How collaborative scientific investigation will help conserve Glasgow’s hidden geological gem

A team from Historic Environment Scotland (HES) is helping us to safeguard the future a 325 million year old geological site. Our blog today comes from Dr Lyn Wilson, Digital Documentation Manager,  Sarah Hamilton, Conservation Scientist and James Hepher, Surveyor/Spatial Analyst, all from HES.

A perspective point cloud view through the building across the fossilised tree stump area. The colours represent intensity of the reflected laser beam.

A perspective point cloud view through the building across the fossilised tree stump area. The colours represent intensity of the reflected laser beam.

Tucked away in a quiet corner of Glasgow’s Victoria Park lies the hidden geological gem of Fossil Grove Site of Special Scientific Interest. Discovered during landscaping of the park in 1887, the site contains the beautifully preserved casts of 325 million year old Carboniferous Lycopod tree stumps and their Stigmarian root systems. Recognised at the time as a site of great interest and importance, the Victorian city fathers chose to encapsulate the site as a visitor attraction rather than send the fossils to a museum. As a result of this forward-thinking, Fossil Grove is the only site in the world where these trees have been preserved in their growth positions and is considered one of the world’s first examples of geoconservation.

However, in recent years the much modified Victorian building has begun to suffer from water penetration problems leading to discolouration and decay of some areas of the fossil exhibits. HES offered the services and expertise of their Digital Documentation and Conservation Science teams to undertake a 3D laser scan and mineralogical analysis to help gain a better understanding of the site and the problems faced. It is hoped that this work will help to inform future recommendations for improving both the fabric of the building and its environmental conditions, in order to safeguard and ensure the continued preservation of this fascinating site for future generations.

Point cloud plan annotated with sampling locations for salt efflorescence analysis.

Point cloud plan annotated with sampling locations for salt efflorescence analysis.

The Conservation Science team have used a technique known as X-Ray Diffraction (XRD) to analyse the mineralogical make up of the main rock types found at Fossil Grove, and to identify the salt growths which are causing discolouration to some of the rock surfaces. Only tiny quantities of material are required for this type of analysis, meaning that already loose fragments of rock were used and no further damage to the fossil exhibits was necessary. Interpretation of the results is ongoing, but by identifying the salts present at the site, we can assess where they may have come from, their damage potential, possible methods for removal and determine the most suitable environmental conditions required inside the building to minimise their future growth.

James laser scanning around the exterior of the Victorian building.

James laser scanning around the exterior of the Victorian building.

The Digital Documentation team came armed with two laser scanners, with James undertaking a traverse around the outside of the building with our survey-grade Leica Geosystems ScanStation P40 scanner and Lyn covering the interior with our light-weight Faro X350 scanner which is set up on a photographic tripod – well suited to scanning close to the fossils themselves. The two scanners had overlapping areas at the building’s doorways, allowing the exterior and interior scans to be joined together giving us one overall 3D ‘point cloud’.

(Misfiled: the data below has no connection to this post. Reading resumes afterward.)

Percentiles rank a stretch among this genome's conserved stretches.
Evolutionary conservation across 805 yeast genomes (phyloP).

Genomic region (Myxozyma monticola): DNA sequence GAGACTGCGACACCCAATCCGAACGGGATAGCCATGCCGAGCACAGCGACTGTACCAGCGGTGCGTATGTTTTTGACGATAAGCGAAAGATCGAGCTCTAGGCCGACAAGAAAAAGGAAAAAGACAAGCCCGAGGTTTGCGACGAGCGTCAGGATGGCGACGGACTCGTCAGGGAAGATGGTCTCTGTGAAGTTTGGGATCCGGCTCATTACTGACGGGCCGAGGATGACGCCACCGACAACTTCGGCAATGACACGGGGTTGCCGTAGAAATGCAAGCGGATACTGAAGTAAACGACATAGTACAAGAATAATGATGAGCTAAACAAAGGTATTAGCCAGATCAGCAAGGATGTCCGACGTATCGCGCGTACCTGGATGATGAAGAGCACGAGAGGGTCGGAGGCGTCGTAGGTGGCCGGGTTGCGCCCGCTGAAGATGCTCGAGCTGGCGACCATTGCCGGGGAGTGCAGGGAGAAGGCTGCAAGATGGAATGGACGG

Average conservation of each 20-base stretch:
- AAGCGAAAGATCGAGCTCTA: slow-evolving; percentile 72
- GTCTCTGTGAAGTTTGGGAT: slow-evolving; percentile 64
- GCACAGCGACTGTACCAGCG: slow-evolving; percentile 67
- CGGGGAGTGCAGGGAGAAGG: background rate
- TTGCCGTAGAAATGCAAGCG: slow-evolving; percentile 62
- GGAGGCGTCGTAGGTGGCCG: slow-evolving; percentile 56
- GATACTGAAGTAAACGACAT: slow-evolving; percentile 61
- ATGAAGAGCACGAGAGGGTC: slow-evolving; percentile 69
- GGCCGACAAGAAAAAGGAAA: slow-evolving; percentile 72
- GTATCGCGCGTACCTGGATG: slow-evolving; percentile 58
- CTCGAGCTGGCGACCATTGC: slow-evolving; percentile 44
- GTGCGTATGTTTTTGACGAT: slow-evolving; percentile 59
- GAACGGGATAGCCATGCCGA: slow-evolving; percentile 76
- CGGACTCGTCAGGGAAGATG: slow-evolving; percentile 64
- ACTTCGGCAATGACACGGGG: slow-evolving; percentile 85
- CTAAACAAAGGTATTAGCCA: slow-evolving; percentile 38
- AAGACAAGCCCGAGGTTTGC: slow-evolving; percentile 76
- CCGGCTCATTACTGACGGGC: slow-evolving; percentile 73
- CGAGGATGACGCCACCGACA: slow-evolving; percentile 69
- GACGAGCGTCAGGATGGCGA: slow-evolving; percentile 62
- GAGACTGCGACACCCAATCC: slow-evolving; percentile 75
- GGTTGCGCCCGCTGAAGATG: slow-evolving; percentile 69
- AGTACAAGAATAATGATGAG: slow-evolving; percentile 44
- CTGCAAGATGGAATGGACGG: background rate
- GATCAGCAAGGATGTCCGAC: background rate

Lyn laser scanning the fossilised tree stumps.

Lyn laser scanning the fossilised tree stumps.

A point cloud is a 3D representation obtained from laser scanners or other digital documentation equipment, with accurate spatial coordinates representing surface geometry. Point clouds can be processed and developed in lots of different ways, making them useful for conservation, site management, interpretation and education – just to name a few applications! Within HES, our current task is to record all 336 heritage sites we look after using 3D laser scanning, primarily for conservation purposes. It allows us to monitor the condition of sites by comparing laser scan data from different time periods. We do this to check on coastal erosion at Skara Brae for example, every two years.

A perspective point cloud view through the building across the fossilised tree stump area.

A perspective point cloud view through the building across the fossilised tree stump area.

We are fortunate to have gained a lot of experience over the years working in partnership with The Glasgow School of Art on The Scottish Ten project. This saw our combined team digitally record all of Scotland’s World Heritage Sites in 3D plus fantastic international heritage sites such as Mount Rushmore and the Sydney Opera House. The data we captured has been used to provide virtual access, create architectural visualisations and virtual reconstructions, to help in site management and to bolster UNESCO World Heritage nominations.

Back in Scotland, part of our role is to support our partners in the sector so we were really pleased to be able to help SNH at the gem that is Fossil Grove. We hope our scientific analysis and 3D records will be of practical use in the conservation process, as well as supporting the future architectural redesign and interpretation process.

Find out more about the work of HES’s Conservation Science and Digital Documentation teams and about the Scottish Ten Project.

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